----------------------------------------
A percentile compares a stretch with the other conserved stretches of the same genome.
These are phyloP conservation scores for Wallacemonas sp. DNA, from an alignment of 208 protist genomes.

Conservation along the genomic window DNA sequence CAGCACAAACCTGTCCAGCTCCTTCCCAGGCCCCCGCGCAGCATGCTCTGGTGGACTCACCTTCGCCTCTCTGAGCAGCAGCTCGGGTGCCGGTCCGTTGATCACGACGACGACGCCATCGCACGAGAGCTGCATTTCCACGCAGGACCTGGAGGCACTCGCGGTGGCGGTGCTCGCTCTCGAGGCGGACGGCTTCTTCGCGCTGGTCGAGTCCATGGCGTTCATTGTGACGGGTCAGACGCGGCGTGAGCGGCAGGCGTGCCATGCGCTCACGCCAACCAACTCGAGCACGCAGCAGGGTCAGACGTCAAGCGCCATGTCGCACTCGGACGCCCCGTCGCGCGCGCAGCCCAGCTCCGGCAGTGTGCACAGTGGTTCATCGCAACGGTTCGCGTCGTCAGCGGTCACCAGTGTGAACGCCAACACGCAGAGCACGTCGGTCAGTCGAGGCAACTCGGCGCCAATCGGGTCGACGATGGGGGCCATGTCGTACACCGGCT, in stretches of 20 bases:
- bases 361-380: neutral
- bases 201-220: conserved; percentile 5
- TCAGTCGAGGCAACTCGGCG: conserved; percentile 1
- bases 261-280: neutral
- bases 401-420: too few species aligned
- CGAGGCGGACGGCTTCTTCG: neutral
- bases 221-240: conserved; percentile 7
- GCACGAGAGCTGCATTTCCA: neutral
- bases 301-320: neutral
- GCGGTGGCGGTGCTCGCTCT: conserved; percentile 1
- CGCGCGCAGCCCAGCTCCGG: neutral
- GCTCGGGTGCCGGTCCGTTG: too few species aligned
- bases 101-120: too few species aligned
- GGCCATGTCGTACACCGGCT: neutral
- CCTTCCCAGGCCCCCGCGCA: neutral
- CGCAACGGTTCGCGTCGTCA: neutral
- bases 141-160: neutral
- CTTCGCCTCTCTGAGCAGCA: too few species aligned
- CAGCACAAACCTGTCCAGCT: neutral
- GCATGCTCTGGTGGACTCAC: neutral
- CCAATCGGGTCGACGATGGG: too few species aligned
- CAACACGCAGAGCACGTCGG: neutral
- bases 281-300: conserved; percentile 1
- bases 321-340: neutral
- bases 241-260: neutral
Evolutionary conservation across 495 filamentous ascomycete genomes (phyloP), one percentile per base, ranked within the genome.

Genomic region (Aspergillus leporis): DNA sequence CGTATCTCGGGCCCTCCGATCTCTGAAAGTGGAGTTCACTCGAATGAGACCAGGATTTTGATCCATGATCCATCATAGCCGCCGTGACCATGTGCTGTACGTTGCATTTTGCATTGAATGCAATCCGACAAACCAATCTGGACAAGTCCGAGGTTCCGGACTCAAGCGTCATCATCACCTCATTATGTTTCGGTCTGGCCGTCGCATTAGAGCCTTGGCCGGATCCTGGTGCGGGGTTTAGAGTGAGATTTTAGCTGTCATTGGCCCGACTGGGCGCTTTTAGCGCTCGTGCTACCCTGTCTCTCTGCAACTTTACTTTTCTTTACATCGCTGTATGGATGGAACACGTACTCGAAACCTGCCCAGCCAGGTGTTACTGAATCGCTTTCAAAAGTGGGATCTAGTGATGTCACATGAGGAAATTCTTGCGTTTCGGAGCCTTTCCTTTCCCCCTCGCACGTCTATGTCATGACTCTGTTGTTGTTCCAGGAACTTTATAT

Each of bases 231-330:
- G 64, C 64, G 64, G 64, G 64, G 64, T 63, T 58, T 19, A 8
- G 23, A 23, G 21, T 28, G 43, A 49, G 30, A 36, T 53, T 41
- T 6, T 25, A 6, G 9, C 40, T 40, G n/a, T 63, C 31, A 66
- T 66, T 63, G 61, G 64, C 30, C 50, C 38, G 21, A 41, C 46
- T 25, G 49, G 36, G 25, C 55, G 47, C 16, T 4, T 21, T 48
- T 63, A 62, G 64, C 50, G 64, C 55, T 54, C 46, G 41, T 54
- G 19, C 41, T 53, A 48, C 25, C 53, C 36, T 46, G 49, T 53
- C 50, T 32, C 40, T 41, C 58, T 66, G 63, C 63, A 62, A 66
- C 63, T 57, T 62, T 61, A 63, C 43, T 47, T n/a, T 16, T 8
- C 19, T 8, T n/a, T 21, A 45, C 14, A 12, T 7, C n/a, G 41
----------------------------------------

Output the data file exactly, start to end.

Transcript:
A percentile compares a stretch with the other conserved stretches of the same genome.
These are phyloP conservation scores for Wallacemonas sp. DNA, from an alignment of 208 protist genomes.

Conservation along the genomic window DNA sequence CAGCACAAACCTGTCCAGCTCCTTCCCAGGCCCCCGCGCAGCATGCTCTGGTGGACTCACCTTCGCCTCTCTGAGCAGCAGCTCGGGTGCCGGTCCGTTGATCACGACGACGACGCCATCGCACGAGAGCTGCATTTCCACGCAGGACCTGGAGGCACTCGCGGTGGCGGTGCTCGCTCTCGAGGCGGACGGCTTCTTCGCGCTGGTCGAGTCCATGGCGTTCATTGTGACGGGTCAGACGCGGCGTGAGCGGCAGGCGTGCCATGCGCTCACGCCAACCAACTCGAGCACGCAGCAGGGTCAGACGTCAAGCGCCATGTCGCACTCGGACGCCCCGTCGCGCGCGCAGCCCAGCTCCGGCAGTGTGCACAGTGGTTCATCGCAACGGTTCGCGTCGTCAGCGGTCACCAGTGTGAACGCCAACACGCAGAGCACGTCGGTCAGTCGAGGCAACTCGGCGCCAATCGGGTCGACGATGGGGGCCATGTCGTACACCGGCT, in stretches of 20 bases:
- bases 361-380: neutral
- bases 201-220: conserved; percentile 5
- TCAGTCGAGGCAACTCGGCG: conserved; percentile 1
- bases 261-280: neutral
- bases 401-420: too few species aligned
- CGAGGCGGACGGCTTCTTCG: neutral
- bases 221-240: conserved; percentile 7
- GCACGAGAGCTGCATTTCCA: neutral
- bases 301-320: neutral
- GCGGTGGCGGTGCTCGCTCT: conserved; percentile 1
- CGCGCGCAGCCCAGCTCCGG: neutral
- GCTCGGGTGCCGGTCCGTTG: too few species aligned
- bases 101-120: too few species aligned
- GGCCATGTCGTACACCGGCT: neutral
- CCTTCCCAGGCCCCCGCGCA: neutral
- CGCAACGGTTCGCGTCGTCA: neutral
- bases 141-160: neutral
- CTTCGCCTCTCTGAGCAGCA: too few species aligned
- CAGCACAAACCTGTCCAGCT: neutral
- GCATGCTCTGGTGGACTCAC: neutral
- CCAATCGGGTCGACGATGGG: too few species aligned
- CAACACGCAGAGCACGTCGG: neutral
- bases 281-300: conserved; percentile 1
- bases 321-340: neutral
- bases 241-260: neutral
Evolutionary conservation across 495 filamentous ascomycete genomes (phyloP), one percentile per base, ranked within the genome.

Genomic region (Aspergillus leporis): DNA sequence CGTATCTCGGGCCCTCCGATCTCTGAAAGTGGAGTTCACTCGAATGAGACCAGGATTTTGATCCATGATCCATCATAGCCGCCGTGACCATGTGCTGTACGTTGCATTTTGCATTGAATGCAATCCGACAAACCAATCTGGACAAGTCCGAGGTTCCGGACTCAAGCGTCATCATCACCTCATTATGTTTCGGTCTGGCCGTCGCATTAGAGCCTTGGCCGGATCCTGGTGCGGGGTTTAGAGTGAGATTTTAGCTGTCATTGGCCCGACTGGGCGCTTTTAGCGCTCGTGCTACCCTGTCTCTCTGCAACTTTACTTTTCTTTACATCGCTGTATGGATGGAACACGTACTCGAAACCTGCCCAGCCAGGTGTTACTGAATCGCTTTCAAAAGTGGGATCTAGTGATGTCACATGAGGAAATTCTTGCGTTTCGGAGCCTTTCCTTTCCCCCTCGCACGTCTATGTCATGACTCTGTTGTTGTTCCAGGAACTTTATAT

Each of bases 231-330:
- G 64, C 64, G 64, G 64, G 64, G 64, T 63, T 58, T 19, A 8
- G 23, A 23, G 21, T 28, G 43, A 49, G 30, A 36, T 53, T 41
- T 6, T 25, A 6, G 9, C 40, T 40, G n/a, T 63, C 31, A 66
- T 66, T 63, G 61, G 64, C 30, C 50, C 38, G 21, A 41, C 46
- T 25, G 49, G 36, G 25, C 55, G 47, C 16, T 4, T 21, T 48
- T 63, A 62, G 64, C 50, G 64, C 55, T 54, C 46, G 41, T 54
- G 19, C 41, T 53, A 48, C 25, C 53, C 36, T 46, G 49, T 53
- C 50, T 32, C 40, T 41, C 58, T 66, G 63, C 63, A 62, A 66
- C 63, T 57, T 62, T 61, A 63, C 43, T 47, T n/a, T 16, T 8
- C 19, T 8, T n/a, T 21, A 45, C 14, A 12, T 7, C n/a, G 41